The U.S. deficit in trade of goods and services widened 16.7 percent in April from the previous month to $49.41 billion, with both exports and imports logging the sharpest drop on record amid the coronavirus pandemic, the Commerce Department said Thursday.
U.S. exports fell 20.5 percent to $151.28 billion, while imports dropped 13.7 percent to $200.69 billion. Comparable data is available since 1992.
By country, the U.S. goods trade deficit with China expanded 89.8 percent in the reporting month to $22.47 billion. The goods trade deficit with Japan shrank 24.6 percent to $4.20 billion, with imports marking the lowest level since January 2016 at $9.67 billion.
Japan was the fifth-biggest deficit generator for the United States after China, Switzerland, Ireland, Germany, according to the department.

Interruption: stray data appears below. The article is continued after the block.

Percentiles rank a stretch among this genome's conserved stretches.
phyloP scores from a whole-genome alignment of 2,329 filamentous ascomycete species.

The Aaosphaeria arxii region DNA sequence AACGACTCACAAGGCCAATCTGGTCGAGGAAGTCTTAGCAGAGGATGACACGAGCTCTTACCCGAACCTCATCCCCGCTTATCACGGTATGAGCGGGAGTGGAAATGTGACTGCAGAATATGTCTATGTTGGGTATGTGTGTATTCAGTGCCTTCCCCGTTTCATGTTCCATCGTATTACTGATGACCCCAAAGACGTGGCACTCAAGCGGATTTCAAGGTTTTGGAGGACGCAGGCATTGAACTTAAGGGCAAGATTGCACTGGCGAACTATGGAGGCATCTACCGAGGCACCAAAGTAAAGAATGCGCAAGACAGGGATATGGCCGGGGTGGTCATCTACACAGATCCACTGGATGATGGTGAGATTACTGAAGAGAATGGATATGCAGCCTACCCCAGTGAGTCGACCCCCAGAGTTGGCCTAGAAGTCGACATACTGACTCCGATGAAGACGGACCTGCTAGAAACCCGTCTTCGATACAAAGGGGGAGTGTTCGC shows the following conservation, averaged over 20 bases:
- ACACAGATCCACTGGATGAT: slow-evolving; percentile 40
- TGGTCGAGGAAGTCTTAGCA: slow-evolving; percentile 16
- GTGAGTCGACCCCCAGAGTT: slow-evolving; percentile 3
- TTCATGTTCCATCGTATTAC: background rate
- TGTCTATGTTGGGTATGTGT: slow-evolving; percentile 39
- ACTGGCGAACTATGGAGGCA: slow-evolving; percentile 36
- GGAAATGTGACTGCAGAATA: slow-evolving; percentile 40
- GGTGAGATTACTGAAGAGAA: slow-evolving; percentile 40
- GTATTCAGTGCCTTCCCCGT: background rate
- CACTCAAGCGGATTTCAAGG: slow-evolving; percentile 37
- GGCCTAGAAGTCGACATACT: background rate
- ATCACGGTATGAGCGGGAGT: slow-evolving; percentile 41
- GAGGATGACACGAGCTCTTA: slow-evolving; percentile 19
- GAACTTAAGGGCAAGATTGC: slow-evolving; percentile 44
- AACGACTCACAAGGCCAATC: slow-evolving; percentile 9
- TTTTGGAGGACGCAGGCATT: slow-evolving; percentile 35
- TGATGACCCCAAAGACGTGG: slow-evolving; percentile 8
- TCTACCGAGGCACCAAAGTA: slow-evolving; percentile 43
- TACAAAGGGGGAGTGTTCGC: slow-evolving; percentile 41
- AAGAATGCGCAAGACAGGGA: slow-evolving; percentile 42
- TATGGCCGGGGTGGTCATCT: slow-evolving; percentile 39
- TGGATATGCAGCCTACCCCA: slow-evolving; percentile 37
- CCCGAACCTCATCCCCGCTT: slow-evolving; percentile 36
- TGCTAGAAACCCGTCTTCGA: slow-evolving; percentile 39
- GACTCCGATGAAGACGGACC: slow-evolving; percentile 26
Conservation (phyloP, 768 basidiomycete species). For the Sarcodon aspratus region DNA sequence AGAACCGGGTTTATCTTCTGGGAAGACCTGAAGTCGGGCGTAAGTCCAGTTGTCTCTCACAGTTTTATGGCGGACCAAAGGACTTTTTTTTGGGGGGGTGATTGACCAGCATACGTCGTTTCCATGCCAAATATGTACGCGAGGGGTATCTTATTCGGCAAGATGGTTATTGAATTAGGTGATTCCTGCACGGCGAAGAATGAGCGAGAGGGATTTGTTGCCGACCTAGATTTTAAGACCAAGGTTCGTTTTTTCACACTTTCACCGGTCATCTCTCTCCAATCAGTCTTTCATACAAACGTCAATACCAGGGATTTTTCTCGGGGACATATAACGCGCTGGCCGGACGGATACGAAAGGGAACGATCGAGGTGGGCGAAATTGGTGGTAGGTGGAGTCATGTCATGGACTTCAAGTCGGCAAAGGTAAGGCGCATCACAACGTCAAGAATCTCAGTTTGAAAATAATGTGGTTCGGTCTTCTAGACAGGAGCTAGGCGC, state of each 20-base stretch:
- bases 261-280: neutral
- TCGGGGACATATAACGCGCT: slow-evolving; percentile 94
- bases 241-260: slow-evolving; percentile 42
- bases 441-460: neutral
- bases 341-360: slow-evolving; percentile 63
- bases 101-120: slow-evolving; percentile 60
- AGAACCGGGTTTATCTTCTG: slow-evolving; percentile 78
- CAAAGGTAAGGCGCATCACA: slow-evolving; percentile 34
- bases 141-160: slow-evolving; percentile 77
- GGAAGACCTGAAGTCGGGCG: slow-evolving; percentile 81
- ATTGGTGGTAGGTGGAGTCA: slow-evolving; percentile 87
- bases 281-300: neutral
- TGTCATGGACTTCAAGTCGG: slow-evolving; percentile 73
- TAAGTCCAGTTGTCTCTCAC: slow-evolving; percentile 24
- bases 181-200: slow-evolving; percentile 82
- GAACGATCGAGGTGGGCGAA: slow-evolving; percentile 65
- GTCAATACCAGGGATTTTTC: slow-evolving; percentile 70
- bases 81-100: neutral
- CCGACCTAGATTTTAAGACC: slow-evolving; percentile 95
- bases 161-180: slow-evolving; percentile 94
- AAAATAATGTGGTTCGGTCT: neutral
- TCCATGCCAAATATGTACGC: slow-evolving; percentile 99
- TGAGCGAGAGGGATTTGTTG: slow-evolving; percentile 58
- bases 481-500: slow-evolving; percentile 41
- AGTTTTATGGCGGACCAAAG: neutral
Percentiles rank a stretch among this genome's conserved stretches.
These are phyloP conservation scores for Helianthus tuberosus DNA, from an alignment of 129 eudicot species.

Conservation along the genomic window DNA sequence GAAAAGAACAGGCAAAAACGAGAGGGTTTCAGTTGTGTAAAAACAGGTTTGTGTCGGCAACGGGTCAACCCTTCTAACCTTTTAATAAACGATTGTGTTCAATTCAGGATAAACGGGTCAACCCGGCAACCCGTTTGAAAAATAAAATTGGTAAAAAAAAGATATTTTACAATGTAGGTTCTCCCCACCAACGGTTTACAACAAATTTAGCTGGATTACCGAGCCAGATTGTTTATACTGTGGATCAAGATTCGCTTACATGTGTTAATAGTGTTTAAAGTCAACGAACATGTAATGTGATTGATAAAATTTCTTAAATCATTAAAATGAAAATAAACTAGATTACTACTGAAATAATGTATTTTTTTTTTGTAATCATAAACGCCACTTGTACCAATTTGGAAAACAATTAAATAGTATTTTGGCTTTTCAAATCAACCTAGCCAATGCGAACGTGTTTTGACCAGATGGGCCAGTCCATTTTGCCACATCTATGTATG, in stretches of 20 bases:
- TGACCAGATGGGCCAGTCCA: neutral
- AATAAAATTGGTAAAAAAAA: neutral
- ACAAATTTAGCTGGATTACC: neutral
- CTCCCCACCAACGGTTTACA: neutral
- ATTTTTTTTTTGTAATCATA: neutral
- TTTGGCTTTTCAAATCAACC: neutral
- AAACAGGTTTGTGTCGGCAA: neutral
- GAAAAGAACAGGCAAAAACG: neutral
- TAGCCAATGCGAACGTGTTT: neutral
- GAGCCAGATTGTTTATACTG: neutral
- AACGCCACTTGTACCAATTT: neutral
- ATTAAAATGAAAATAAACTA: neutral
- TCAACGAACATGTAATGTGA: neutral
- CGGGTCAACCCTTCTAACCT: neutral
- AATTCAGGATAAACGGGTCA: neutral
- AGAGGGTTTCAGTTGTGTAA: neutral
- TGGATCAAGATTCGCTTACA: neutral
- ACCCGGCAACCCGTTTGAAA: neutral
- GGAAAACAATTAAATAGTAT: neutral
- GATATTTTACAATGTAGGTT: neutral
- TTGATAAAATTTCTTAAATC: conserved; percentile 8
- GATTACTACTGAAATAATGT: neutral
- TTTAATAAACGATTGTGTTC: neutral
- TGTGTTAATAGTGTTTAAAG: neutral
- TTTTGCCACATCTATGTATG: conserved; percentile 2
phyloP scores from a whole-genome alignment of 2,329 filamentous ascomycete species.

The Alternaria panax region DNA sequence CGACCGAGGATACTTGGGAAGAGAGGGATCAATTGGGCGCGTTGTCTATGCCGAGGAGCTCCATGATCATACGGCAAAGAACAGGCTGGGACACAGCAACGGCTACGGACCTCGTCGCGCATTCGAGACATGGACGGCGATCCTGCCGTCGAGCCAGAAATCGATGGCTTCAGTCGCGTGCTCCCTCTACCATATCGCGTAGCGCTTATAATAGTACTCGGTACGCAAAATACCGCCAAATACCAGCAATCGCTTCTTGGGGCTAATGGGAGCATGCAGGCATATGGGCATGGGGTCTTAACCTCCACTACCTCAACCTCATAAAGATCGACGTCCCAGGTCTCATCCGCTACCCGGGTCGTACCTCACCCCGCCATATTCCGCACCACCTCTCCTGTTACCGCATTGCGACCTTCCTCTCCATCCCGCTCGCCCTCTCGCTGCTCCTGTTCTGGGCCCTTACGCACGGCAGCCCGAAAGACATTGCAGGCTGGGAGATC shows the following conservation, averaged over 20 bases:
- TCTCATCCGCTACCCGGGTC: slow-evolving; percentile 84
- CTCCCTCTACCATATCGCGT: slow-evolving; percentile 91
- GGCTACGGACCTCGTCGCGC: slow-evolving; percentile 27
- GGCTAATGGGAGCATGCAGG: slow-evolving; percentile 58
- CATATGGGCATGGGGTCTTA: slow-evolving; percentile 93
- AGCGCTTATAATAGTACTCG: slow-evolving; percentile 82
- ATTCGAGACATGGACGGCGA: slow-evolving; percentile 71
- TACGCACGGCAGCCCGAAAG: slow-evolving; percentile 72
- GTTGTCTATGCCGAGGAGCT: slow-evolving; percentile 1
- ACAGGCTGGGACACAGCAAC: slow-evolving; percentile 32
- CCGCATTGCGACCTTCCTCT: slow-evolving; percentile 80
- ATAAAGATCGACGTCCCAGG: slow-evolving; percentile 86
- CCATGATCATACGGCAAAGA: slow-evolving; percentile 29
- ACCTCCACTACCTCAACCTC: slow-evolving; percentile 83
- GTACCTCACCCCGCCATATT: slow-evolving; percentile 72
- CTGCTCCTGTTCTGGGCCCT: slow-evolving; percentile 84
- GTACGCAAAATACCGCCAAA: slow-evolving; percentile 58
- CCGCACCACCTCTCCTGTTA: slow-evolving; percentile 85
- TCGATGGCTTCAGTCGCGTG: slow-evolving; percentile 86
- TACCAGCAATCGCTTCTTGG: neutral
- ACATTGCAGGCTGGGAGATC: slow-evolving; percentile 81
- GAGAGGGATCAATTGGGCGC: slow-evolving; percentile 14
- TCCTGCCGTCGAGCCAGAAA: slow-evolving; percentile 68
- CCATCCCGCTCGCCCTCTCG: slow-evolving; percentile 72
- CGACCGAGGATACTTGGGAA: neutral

Under his "America First" mantra, President Donald Trump has pledged to reduce U.S. trade deficits with major trading partners and has reached partial trade deals with China and Japan.
But the pandemic, which was first detected in China late last year, has largely affected trade worldwide as businesses have shuttered and people have stayed at home in an effort to slow the global spread of the highly contagious virus.
The department said the declines in exports and imports were seen partly because "many businesses were operating at limited capacity or ceased operations completely, and the movement of travelers across borders was restricted."
The global trade figures are measured on a balance-of-payments basis after seasonal adjustment, and the country-by-country and regional breakdowns are based on unadjusted customs-cleared data.